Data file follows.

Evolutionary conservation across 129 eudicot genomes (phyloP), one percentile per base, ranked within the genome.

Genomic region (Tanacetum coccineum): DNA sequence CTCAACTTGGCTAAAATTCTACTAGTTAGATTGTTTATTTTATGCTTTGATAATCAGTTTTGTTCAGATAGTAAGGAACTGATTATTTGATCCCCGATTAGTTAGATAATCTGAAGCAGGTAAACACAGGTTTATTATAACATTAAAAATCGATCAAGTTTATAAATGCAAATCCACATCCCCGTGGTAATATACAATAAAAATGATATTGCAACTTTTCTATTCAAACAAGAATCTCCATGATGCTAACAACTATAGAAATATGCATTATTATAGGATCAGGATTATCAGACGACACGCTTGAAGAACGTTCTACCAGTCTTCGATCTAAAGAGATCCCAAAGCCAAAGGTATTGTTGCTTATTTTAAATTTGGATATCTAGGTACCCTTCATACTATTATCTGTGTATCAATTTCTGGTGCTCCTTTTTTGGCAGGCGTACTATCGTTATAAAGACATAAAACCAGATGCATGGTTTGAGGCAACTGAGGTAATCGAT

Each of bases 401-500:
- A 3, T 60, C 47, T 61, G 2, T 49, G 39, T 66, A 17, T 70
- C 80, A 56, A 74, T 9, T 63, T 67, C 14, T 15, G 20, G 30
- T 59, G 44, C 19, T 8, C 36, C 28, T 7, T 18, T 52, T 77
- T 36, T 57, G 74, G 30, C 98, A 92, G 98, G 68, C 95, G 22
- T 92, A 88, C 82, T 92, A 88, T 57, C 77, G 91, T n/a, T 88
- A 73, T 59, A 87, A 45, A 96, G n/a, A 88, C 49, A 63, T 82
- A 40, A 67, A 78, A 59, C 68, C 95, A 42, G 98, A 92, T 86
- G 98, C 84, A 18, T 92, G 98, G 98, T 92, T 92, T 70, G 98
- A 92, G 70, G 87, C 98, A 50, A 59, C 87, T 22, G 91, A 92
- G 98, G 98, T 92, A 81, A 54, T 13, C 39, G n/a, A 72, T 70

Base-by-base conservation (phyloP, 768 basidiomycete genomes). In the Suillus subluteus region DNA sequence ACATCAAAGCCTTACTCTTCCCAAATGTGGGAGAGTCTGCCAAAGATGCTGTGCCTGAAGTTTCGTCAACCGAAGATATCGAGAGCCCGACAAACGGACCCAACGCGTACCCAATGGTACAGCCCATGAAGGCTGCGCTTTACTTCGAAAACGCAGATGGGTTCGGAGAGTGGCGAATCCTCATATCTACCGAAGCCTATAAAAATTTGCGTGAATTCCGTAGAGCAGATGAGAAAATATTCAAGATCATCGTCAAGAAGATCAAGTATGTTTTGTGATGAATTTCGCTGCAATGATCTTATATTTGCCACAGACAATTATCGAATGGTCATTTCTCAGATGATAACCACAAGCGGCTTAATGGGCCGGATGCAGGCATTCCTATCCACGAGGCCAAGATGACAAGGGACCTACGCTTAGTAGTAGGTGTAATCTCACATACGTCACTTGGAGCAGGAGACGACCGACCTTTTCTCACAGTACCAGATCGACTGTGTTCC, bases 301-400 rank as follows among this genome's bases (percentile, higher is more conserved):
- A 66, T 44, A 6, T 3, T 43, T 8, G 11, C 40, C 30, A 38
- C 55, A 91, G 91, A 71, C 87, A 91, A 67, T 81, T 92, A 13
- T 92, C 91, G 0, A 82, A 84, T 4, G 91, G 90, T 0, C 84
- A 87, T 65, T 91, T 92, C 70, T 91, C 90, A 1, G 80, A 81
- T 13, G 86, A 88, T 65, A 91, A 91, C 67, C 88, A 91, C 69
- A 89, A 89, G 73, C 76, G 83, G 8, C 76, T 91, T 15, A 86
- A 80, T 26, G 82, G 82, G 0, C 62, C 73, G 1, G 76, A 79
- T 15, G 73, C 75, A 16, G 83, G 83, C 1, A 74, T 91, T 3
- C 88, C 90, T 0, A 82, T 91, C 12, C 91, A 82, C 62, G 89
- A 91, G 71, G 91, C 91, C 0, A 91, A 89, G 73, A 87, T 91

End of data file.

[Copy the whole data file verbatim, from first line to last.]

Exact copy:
Evolutionary conservation across 129 eudicot genomes (phyloP), one percentile per base, ranked within the genome.

Genomic region (Tanacetum coccineum): DNA sequence CTCAACTTGGCTAAAATTCTACTAGTTAGATTGTTTATTTTATGCTTTGATAATCAGTTTTGTTCAGATAGTAAGGAACTGATTATTTGATCCCCGATTAGTTAGATAATCTGAAGCAGGTAAACACAGGTTTATTATAACATTAAAAATCGATCAAGTTTATAAATGCAAATCCACATCCCCGTGGTAATATACAATAAAAATGATATTGCAACTTTTCTATTCAAACAAGAATCTCCATGATGCTAACAACTATAGAAATATGCATTATTATAGGATCAGGATTATCAGACGACACGCTTGAAGAACGTTCTACCAGTCTTCGATCTAAAGAGATCCCAAAGCCAAAGGTATTGTTGCTTATTTTAAATTTGGATATCTAGGTACCCTTCATACTATTATCTGTGTATCAATTTCTGGTGCTCCTTTTTTGGCAGGCGTACTATCGTTATAAAGACATAAAACCAGATGCATGGTTTGAGGCAACTGAGGTAATCGAT

Each of bases 401-500:
- A 3, T 60, C 47, T 61, G 2, T 49, G 39, T 66, A 17, T 70
- C 80, A 56, A 74, T 9, T 63, T 67, C 14, T 15, G 20, G 30
- T 59, G 44, C 19, T 8, C 36, C 28, T 7, T 18, T 52, T 77
- T 36, T 57, G 74, G 30, C 98, A 92, G 98, G 68, C 95, G 22
- T 92, A 88, C 82, T 92, A 88, T 57, C 77, G 91, T n/a, T 88
- A 73, T 59, A 87, A 45, A 96, G n/a, A 88, C 49, A 63, T 82
- A 40, A 67, A 78, A 59, C 68, C 95, A 42, G 98, A 92, T 86
- G 98, C 84, A 18, T 92, G 98, G 98, T 92, T 92, T 70, G 98
- A 92, G 70, G 87, C 98, A 50, A 59, C 87, T 22, G 91, A 92
- G 98, G 98, T 92, A 81, A 54, T 13, C 39, G n/a, A 72, T 70

Base-by-base conservation (phyloP, 768 basidiomycete genomes). In the Suillus subluteus region DNA sequence ACATCAAAGCCTTACTCTTCCCAAATGTGGGAGAGTCTGCCAAAGATGCTGTGCCTGAAGTTTCGTCAACCGAAGATATCGAGAGCCCGACAAACGGACCCAACGCGTACCCAATGGTACAGCCCATGAAGGCTGCGCTTTACTTCGAAAACGCAGATGGGTTCGGAGAGTGGCGAATCCTCATATCTACCGAAGCCTATAAAAATTTGCGTGAATTCCGTAGAGCAGATGAGAAAATATTCAAGATCATCGTCAAGAAGATCAAGTATGTTTTGTGATGAATTTCGCTGCAATGATCTTATATTTGCCACAGACAATTATCGAATGGTCATTTCTCAGATGATAACCACAAGCGGCTTAATGGGCCGGATGCAGGCATTCCTATCCACGAGGCCAAGATGACAAGGGACCTACGCTTAGTAGTAGGTGTAATCTCACATACGTCACTTGGAGCAGGAGACGACCGACCTTTTCTCACAGTACCAGATCGACTGTGTTCC, bases 301-400 rank as follows among this genome's bases (percentile, higher is more conserved):
- A 66, T 44, A 6, T 3, T 43, T 8, G 11, C 40, C 30, A 38
- C 55, A 91, G 91, A 71, C 87, A 91, A 67, T 81, T 92, A 13
- T 92, C 91, G 0, A 82, A 84, T 4, G 91, G 90, T 0, C 84
- A 87, T 65, T 91, T 92, C 70, T 91, C 90, A 1, G 80, A 81
- T 13, G 86, A 88, T 65, A 91, A 91, C 67, C 88, A 91, C 69
- A 89, A 89, G 73, C 76, G 83, G 8, C 76, T 91, T 15, A 86
- A 80, T 26, G 82, G 82, G 0, C 62, C 73, G 1, G 76, A 79
- T 15, G 73, C 75, A 16, G 83, G 83, C 1, A 74, T 91, T 3
- C 88, C 90, T 0, A 82, T 91, C 12, C 91, A 82, C 62, G 89
- A 91, G 71, G 91, C 91, C 0, A 91, A 89, G 73, A 87, T 91